Once a year…

NIAWOnce a year, National Infertility Awareness Week rolls around, an event sponsored by Resolve, the National Infertility Association.  With all the “weeks” out there for all the different causes it is easy to become desensitized, but it is still important to share your story to “humanize” this silent disorder 1 in 8 struggle with.  We are “2 people 40 acres” for a reason…

So in honor of this week I wanted to “re-blog” this post/article from Seleni Institute called “A Guide to Infertility Etiquette”.  It is written by one of my favorite bloggers, she is a wonderful advocate for this cause and approaches this topic with grace and passion.  Her blog is: http://blog.silentsorority.com/  I challenge you to read it to become more educated on this topic.

Ok here is the “re-blog”… it is short and sweet but to the point… maybe you will pick up a few nuggets!

Taken from:  http://seleni.org/insight/news-information/a-guide-to-infertility-etiquette

A Guide to Infertility Etiquette

How to help your friends and family help you

April 24, 2013 by Pamela Mahoney Tsigdinos

You know your friends and family mean well. Really, they do. But infertility isn’t exactly something we learn about as kids. There’s no merit badge for infertility etiquette, and visiting a fertility clinic is not on the list of typical school field trips. The fact is, unless people have had to deal with it personally, most are blissfully unaware of even basic knowledge about infertility.

That can leave your friends and family members at a complete loss for the right thing to say or do, and odds are high that they’ll tell you the last thing you need or want to hear. And, as you probably know all too well, trying to develop a “thick skin” isn’t even an option. On the worst days, battling infertility feels like you have no skin at all.

Do any of these sound familiar?

  • “Your day will come.” (What makes you so sure? The reality is that it may not.)
  • “Just relax.” (Seriously? This advice just stresses me out more.)
  • “I know a couple who gave up trying to have a baby and just after filing for adoption, the woman got pregnant.” (Miracle stories may not apply to me.)
  • “You can have my kids.” (Oh, you were only joking? What was the funny part?)
  • “Maybe it wasn’t meant to be.” (Ouch.)
  • “God has other plans for you.” (Really? Do you have some inside track with the Almighty? And what have I done to deserve that?)
Understand and educate

Remember, those of us diagnosed with infertility didn’t know much about it either until we were forced to take a crash course – acronyms and all. You don’t want to break out the flash cards on your family, but you can encourage meaningful discussions, even if you have to help define terms now and again.

This isn’t easy to do. You’re already reeling from what feels like an endless loop of heartbreak and hope. You’re more than likely amped up on hormones and short on patience. Sometimes family and friend’s comments can seem downright judgmental, and you’ve probably been hard enough on yourself already.

Besides not wanting to be judged, you want family and friends to know that you need their support, their kindness and when necessary an indulgence – from a getting to take a pass on a family event to a quart of your favorite ice cream. Most important, you want to be heard – not marginalized or dismissed.

We all differ in how much outside involvement we want or need. Some people, like me, feel comfortable being pretty open about their infertility. Others prefer to keep their struggles private. Let your inner circle know what you prefer – and that your needs may change over time. Being clear helps everyone understand your boundaries.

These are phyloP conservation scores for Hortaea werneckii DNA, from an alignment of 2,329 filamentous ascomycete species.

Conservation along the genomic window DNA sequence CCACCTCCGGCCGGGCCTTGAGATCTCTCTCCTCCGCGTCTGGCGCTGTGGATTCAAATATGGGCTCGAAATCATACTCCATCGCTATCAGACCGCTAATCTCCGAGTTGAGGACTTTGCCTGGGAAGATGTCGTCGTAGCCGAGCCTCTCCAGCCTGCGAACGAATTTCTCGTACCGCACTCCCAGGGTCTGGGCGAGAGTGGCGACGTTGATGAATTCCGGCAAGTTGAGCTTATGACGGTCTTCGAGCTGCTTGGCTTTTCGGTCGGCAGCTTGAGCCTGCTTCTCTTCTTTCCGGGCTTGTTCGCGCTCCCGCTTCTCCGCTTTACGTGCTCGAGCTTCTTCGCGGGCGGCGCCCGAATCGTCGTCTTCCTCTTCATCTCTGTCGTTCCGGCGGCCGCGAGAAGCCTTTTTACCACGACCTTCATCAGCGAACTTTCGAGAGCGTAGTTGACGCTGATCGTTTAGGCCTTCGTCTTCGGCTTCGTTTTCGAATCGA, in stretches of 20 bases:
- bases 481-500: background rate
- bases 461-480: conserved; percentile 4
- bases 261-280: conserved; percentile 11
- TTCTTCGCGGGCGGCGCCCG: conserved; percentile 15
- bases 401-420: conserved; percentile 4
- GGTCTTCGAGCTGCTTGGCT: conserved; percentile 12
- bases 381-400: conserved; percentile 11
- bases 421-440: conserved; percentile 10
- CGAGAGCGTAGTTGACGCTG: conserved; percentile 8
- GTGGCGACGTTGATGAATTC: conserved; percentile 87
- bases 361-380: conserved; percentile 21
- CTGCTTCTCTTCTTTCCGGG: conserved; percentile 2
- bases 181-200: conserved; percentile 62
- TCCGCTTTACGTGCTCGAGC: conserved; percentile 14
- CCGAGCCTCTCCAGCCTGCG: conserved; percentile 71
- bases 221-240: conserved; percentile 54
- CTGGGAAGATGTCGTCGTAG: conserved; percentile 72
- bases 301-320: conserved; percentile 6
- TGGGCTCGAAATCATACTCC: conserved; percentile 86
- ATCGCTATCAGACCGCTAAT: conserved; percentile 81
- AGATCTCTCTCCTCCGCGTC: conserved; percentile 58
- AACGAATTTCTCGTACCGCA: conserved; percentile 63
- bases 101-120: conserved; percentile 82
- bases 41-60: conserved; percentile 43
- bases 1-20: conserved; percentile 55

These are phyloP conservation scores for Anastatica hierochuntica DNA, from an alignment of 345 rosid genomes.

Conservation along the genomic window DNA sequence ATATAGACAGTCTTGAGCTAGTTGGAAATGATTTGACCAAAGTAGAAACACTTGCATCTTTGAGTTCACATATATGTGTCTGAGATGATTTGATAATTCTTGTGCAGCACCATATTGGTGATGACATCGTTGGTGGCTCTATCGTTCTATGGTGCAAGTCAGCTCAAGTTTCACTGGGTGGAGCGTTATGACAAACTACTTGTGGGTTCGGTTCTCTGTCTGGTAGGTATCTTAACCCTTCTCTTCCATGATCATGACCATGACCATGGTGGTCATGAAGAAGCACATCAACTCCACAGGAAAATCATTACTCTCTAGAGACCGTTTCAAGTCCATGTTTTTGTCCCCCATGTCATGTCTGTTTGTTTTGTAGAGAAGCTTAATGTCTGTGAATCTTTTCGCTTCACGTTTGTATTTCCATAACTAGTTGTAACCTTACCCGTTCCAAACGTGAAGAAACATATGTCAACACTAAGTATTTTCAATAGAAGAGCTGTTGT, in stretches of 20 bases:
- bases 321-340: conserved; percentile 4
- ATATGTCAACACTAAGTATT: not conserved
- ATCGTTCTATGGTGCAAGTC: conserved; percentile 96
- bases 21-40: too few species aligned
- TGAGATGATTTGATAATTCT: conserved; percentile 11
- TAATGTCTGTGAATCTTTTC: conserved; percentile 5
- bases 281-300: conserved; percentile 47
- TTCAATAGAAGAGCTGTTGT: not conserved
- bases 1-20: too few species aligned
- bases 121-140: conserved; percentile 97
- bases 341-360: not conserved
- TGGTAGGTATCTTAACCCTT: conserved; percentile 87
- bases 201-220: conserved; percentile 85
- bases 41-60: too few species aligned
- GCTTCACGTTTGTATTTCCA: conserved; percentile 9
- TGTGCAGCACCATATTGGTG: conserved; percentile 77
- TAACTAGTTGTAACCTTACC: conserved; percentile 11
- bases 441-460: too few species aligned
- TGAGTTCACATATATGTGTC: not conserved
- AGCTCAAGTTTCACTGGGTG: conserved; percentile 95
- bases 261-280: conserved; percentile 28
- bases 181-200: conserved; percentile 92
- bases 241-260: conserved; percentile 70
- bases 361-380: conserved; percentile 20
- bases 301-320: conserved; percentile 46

***Next week back to the baking, I have been in my kitchen yesterday and this morning working on some Scandinavian Cinnamon Rolls to share!  Stay tuned for that recipe next week!

Please let me know if you have any comments or questions!  Enjoy ~ Megan


Grilling: The Bun – Part 2

Last week the burger… this week the bun!  Whenever you make a hamburger that has a lot of “umph” to it you need a bun to match.  Those wimpy, airy store-bought buns will not hold up to the burger, the toppings, and the condiments.  This is a recipe Huz found online when we were first married 5 years ago and it was used as a french bread recipe initially.  Over the years we have used it for sub sandwiches, bruschetta chips, and hamburger buns.  It is super simple and a pretty quick process.  Lets get to it!

Ingredients: (yield 6 buns or 2 french breads or 3 buns and 1 french bread)

  • 1 Cup of Warm Water (about 100 degrees)
  • 2 1/2 Cups of Bread Flour
  • 1 Tablespoon of white sugar
  • 1 Teaspoon of salt
  • 1 1/2 Teaspoon of yeast
  • 1 Egg yolk
  • 1 Tablespoon of water
  • Sesame seeds – optional


Place the 1 cup of water, sugar, salt, and yeast into mix master bowl (or large bowl if you are not using a mixer).  Let rest for a minute or two, then add 1 cup of flour and mix.  Once incorporated add another cup, switch to dough hook (if using mixer) and finish adding the remaining flour.  Once all the flour is incorporated place dough in a slightly greased plastic bowl, cover with a damp cloth and let rise for about 30-45 minutes or until it has doubled.  See picture below.

Bun 1

Punch the dough down.  On a lightly floured surface roll/shape into a 16×12 inch rectangle.  Cut dough in half.  *If you are making french bread roll up each half and shape into a torpedo shape and place both halves on a cookie sheet about 3 or 4 inches apart.  I sometimes sprinkle a little cornmeal down on my cookie sheet too.  It adds a nice flavor to the bread.  **If making the buns cut each half into 3 pieces so you will yield 6 buns.  Shaping into about 5 inch in diameter disks.  Place on greased cookie sheet.  Then cover either option with a damp cloth and let rise for 30-45 minutes again.  Since I only made two burgers I opted to make 3 buns and a baguette.  With about 15 minutes left of your last rise preheat oven to 375.  Then take the egg yolk and beat in 1 tablespoon of water to make an egg yolk wash.  Once the rise is done make deep diagonal slashes across the baguette loaves about every 2 inches.  Then brush the tops of your bread with the egg yolk/water wash.  Sprinkle sesame seeds if desired.   See pre oven picture below.

bun 2

Then bake for 20-25 minutes  in your preheated oven or until golden brown.  See finished product below.

Bun 3

This is a nice quick & easy bread to make plus they freeze well too.  So you can even make a few batches a head of time to make for a quick meal during the week.  Also I just checked the long-range forecast looks like this West Michigan weather is starting to turn a bit warmer… I finally see some grilling weather coming up!

Please let me know if you have any comments or questions!  Enjoy ~ Megan

Grilling: The Stuffed Burger – Part 1

One week start to finish we built our deck, then the rain came.  It rained, and rained all last week, but never fear we grilled in the rain on our new deck a couple of times anyway.  Wanted to share one of our favorite grill recipes with you, stuffed burgers.  Warning… you need an appetite for these suckers!  They come in at a 1/2 pound each stuffed with cheese and topped with cheese.  Also we have some interesting activity going on around the farm, please scroll a little farther down the page to meet Henny… our broody chicken and the experiment we are trying with her!